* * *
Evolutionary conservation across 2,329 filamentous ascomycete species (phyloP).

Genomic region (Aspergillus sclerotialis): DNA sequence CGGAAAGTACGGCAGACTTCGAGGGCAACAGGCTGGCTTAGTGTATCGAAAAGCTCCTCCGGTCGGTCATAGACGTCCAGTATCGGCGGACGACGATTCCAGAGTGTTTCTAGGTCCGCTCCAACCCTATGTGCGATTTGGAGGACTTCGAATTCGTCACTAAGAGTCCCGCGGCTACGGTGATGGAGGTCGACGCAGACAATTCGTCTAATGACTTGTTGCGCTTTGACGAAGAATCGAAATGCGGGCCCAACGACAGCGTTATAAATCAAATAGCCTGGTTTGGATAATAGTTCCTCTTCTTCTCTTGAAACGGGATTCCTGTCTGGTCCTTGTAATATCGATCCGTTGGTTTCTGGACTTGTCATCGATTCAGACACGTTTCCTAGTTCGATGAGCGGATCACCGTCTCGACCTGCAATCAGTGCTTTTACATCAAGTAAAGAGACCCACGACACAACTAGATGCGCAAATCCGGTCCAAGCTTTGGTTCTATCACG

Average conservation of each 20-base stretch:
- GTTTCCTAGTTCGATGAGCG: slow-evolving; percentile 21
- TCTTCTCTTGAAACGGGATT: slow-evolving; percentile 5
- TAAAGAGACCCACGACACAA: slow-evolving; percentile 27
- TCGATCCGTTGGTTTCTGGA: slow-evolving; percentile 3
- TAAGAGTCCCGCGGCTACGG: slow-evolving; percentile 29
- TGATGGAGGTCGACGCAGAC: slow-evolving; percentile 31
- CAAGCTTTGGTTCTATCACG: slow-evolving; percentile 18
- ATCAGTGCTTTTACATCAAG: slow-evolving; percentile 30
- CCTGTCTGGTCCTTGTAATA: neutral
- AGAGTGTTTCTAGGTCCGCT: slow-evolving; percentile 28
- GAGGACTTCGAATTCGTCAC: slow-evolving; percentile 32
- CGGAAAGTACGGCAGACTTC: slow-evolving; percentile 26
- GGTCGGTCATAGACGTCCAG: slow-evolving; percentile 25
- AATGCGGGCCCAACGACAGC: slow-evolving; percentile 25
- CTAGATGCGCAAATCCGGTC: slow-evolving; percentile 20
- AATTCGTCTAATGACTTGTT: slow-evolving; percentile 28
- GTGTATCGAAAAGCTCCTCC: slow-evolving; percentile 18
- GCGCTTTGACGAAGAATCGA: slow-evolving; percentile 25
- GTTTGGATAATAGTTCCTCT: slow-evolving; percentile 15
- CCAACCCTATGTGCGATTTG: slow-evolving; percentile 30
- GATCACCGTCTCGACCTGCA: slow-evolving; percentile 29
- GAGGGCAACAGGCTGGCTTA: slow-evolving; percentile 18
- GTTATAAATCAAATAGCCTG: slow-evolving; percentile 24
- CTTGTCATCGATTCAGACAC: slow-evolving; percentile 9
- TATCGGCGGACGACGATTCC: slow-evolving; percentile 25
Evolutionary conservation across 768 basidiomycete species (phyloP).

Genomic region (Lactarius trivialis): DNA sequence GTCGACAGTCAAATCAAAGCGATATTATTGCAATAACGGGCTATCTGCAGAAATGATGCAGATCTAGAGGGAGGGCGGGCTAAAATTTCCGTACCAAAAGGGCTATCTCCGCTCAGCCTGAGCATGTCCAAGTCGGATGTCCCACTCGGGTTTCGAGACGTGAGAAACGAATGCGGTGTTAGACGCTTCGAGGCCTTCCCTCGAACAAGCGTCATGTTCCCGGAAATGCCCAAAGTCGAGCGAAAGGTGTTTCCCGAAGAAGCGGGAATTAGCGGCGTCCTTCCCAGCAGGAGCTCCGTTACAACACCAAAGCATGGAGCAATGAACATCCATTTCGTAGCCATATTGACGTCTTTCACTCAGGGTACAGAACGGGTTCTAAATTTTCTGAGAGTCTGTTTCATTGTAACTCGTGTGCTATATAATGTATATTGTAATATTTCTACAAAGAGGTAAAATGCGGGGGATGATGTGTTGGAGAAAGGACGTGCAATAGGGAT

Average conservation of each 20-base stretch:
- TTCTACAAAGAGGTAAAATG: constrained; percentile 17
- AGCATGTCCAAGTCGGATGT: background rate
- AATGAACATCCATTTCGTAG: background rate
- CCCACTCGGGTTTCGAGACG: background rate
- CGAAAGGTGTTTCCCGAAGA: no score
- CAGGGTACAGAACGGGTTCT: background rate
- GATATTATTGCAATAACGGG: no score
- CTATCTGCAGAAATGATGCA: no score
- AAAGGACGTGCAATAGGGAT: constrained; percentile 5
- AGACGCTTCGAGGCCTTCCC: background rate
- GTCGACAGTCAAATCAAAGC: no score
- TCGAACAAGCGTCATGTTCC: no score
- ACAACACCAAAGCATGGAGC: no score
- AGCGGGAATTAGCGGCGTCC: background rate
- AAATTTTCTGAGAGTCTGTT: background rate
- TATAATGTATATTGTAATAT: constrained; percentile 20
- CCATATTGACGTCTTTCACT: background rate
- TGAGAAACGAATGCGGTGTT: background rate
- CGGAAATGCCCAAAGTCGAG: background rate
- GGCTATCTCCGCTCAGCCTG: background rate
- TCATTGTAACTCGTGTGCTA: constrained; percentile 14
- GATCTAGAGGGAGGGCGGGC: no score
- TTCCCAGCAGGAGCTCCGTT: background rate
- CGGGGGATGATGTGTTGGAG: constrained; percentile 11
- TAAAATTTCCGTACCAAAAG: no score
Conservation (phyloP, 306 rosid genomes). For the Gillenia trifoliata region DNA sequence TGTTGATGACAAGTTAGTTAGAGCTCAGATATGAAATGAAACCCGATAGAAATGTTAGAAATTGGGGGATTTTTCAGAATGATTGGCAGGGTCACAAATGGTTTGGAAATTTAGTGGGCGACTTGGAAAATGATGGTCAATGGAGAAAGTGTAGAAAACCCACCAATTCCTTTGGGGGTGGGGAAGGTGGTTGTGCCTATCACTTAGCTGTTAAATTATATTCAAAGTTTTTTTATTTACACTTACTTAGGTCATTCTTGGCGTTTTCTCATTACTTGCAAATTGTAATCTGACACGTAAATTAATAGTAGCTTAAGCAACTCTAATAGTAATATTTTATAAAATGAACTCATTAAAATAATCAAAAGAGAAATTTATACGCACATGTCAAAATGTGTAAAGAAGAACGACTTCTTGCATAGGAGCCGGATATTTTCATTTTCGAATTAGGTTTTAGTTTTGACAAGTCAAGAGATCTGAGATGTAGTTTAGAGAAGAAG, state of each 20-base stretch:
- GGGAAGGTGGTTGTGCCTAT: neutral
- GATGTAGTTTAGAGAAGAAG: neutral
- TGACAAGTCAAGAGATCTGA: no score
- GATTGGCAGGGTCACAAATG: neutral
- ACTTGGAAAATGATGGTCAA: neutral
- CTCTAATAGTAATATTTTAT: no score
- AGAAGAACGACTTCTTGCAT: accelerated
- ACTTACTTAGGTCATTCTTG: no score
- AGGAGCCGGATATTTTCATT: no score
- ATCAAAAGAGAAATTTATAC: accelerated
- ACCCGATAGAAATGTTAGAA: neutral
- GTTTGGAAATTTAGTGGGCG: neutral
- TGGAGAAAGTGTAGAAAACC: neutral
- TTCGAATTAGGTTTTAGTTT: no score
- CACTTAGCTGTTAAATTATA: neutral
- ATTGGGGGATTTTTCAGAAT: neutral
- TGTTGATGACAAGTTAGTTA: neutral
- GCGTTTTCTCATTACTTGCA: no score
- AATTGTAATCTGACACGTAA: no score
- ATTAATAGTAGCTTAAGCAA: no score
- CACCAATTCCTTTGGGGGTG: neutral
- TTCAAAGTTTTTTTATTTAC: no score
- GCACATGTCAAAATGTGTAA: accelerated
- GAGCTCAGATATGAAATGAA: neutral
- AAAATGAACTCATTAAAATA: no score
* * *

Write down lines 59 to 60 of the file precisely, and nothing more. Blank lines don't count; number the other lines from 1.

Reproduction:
- GATGTAGTTTAGAGAAGAAG: neutral
- TGACAAGTCAAGAGATCTGA: no score